But she wasn’t finished. Next she took some cutouts -- fish, turtles, a palm tree and the words Bora Bora, and carefully placed them on the cloth. When the cloth was dry, the places where the cut outs had been would be lighter than the rest, adding to the overall design.
About now, her small daughter came out to help, showing some of the customers the cut out pieces, and adding her favorites to the cloth.
Whether it was the beautiful finished pieces of cloth fluttering in the warm breeze, the fresh fruits available for snacking or this small adorable little saleslady, this small family business sold several pieces of pareo cloth this morning.
Around the rest of the island we went, stopping at various spots for pictures of the mountain and sea. At one point, we could see the narrow, rutted, dirt road the off road adventurers take on their jeep tours. It appeared to be headed straight uphill to the mountain’s crest.
Our last stop was at Bloody Mary’s restaurant. Evoking memories of “South Pacific”, this small, trendy restaurant is certainly a place to visit. Pictures of celebrities dot the walls and a large outside wall lists the names of the “rich and famous” who have visited there.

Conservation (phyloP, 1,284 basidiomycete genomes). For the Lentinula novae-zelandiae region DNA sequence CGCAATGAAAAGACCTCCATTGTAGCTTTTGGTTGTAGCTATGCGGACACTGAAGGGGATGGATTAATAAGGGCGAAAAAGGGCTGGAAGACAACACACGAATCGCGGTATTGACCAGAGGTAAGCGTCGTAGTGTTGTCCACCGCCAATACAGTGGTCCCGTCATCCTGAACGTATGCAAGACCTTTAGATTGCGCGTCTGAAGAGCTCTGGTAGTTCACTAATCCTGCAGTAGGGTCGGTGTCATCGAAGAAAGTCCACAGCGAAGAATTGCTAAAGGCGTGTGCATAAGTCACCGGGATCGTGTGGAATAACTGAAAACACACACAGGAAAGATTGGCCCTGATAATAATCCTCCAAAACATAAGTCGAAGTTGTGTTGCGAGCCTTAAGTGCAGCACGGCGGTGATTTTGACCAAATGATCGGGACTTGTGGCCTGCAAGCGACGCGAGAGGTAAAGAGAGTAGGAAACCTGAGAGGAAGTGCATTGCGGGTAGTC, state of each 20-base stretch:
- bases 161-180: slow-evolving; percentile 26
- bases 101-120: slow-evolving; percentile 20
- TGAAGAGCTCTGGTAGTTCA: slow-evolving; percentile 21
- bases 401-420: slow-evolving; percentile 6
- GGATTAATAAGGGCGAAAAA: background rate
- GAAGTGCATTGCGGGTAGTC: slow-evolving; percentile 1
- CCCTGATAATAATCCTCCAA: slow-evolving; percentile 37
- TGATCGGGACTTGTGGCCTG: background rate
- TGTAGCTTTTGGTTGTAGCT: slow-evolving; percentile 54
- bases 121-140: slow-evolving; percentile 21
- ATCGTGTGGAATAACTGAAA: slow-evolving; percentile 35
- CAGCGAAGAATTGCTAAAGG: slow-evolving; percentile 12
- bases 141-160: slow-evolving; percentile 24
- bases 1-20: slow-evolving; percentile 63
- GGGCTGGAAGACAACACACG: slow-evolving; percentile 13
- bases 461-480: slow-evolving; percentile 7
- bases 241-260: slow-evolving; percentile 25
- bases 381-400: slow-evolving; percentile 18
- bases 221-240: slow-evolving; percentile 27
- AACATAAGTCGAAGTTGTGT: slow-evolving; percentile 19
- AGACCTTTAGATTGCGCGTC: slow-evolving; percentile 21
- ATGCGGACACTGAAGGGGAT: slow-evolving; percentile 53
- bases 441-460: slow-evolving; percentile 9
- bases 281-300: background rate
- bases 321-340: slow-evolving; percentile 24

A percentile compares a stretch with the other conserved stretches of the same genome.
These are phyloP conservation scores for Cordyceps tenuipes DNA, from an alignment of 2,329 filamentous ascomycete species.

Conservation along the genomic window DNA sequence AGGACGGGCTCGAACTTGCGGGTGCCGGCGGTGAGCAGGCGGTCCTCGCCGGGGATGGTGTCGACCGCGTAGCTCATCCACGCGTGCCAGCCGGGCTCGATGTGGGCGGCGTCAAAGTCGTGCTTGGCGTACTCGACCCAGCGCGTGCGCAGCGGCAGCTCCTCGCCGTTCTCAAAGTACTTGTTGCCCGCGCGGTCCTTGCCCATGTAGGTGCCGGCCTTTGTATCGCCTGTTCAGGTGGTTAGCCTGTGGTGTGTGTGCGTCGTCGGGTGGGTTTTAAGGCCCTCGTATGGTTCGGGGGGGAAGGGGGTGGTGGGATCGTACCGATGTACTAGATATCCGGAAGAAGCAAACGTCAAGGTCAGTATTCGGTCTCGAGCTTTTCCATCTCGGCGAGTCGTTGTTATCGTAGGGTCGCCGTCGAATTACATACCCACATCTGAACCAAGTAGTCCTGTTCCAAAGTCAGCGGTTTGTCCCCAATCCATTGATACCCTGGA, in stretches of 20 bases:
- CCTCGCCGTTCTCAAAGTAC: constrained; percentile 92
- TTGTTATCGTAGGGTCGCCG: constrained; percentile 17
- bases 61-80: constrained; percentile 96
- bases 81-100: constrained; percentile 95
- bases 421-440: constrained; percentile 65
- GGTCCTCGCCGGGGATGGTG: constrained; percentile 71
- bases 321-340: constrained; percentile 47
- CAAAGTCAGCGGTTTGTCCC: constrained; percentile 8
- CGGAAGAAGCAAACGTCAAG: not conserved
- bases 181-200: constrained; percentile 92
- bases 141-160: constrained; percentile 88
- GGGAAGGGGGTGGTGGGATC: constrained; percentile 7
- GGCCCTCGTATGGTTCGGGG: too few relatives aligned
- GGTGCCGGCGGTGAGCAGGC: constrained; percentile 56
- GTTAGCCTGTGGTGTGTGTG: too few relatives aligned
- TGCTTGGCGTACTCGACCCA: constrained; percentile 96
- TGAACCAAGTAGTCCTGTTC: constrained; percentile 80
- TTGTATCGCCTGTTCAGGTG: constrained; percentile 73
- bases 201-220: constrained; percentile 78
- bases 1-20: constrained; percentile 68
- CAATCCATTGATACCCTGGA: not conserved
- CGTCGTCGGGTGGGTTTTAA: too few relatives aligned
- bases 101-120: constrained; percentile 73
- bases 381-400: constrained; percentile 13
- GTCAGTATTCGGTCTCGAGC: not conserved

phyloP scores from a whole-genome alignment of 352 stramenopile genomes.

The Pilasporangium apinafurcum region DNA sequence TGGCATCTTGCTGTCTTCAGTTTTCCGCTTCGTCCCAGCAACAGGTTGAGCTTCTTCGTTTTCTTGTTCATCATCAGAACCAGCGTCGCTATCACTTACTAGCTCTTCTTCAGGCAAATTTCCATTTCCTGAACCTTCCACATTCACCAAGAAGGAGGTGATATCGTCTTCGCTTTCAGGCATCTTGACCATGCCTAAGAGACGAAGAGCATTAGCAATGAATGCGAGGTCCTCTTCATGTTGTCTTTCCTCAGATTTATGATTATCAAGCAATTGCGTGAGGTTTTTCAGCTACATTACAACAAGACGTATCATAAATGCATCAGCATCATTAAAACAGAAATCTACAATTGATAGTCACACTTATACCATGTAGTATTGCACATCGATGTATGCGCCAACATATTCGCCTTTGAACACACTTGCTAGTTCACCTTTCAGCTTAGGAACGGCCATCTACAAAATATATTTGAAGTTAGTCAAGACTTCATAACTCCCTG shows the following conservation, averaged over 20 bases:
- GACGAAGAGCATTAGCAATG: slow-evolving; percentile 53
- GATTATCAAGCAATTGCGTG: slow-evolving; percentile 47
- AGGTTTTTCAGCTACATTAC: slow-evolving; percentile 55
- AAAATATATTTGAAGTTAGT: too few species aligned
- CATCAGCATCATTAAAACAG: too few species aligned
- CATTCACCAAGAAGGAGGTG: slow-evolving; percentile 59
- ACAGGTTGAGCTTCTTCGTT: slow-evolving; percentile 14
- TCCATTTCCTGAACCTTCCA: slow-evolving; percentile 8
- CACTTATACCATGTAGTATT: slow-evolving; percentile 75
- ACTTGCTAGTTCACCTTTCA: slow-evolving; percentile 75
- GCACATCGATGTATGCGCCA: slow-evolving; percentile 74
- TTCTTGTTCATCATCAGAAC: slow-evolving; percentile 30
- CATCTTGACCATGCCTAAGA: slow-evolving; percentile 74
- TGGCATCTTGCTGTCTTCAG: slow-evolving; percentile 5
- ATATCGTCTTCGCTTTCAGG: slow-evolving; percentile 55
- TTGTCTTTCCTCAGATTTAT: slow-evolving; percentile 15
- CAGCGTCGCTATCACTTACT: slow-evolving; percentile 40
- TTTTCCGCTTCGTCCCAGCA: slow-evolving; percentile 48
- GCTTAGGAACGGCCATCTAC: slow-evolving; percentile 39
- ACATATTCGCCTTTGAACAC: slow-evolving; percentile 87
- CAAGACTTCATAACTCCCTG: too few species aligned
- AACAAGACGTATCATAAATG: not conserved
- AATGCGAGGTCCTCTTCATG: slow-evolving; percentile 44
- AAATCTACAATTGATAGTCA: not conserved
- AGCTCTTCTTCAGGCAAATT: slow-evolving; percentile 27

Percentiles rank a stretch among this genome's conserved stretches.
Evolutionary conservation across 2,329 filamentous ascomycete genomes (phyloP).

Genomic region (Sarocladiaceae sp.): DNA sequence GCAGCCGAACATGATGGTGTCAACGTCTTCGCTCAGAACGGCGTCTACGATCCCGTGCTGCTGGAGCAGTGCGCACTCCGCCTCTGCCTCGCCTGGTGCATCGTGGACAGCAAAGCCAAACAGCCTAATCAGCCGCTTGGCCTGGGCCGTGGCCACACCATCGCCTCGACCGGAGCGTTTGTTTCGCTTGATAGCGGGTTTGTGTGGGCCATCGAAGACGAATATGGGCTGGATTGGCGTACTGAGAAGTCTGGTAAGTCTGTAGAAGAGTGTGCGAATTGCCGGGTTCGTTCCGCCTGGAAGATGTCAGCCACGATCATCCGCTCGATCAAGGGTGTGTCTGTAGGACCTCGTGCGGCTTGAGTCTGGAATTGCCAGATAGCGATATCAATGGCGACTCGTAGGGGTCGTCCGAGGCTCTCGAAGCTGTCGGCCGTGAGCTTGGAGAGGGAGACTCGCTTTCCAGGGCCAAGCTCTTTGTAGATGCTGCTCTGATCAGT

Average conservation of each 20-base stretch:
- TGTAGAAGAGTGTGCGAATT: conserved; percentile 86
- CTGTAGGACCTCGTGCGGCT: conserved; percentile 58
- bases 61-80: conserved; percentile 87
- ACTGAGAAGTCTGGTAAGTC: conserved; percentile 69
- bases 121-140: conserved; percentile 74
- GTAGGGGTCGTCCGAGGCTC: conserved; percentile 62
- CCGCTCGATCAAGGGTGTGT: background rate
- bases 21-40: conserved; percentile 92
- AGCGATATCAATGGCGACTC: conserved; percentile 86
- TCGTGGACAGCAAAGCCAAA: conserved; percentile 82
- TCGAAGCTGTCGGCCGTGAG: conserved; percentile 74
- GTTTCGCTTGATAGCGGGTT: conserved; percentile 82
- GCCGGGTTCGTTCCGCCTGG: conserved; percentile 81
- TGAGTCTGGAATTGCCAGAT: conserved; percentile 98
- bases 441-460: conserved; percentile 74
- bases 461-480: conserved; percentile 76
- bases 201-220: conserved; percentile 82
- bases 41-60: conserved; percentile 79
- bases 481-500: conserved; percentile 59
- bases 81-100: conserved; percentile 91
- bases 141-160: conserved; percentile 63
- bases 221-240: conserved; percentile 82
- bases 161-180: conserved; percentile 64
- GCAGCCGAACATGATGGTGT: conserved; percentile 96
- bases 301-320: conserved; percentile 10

We had a couple of free hours this afternoon for another snorkel. It was fun to try to identify the fish we saw using Naturalist Bobbi’s list. It’s a bit like identifying birds, not done by the color, but shape, use of fins, slope of head, and depth of the water where the fish was seen. It really works. I need to get a “fish book”.
Tonight we set sail for Moorea. Two days there and we’ll be back in Papeete. It seems impossible that this trip is coming to an end.
Postscript: Online access has been a bit of a challenge, and has limited the options for uploading pix and especially videos. We’ll likely hold some in reserve for a final posting once we’re back to a spot where we have a more usable connection...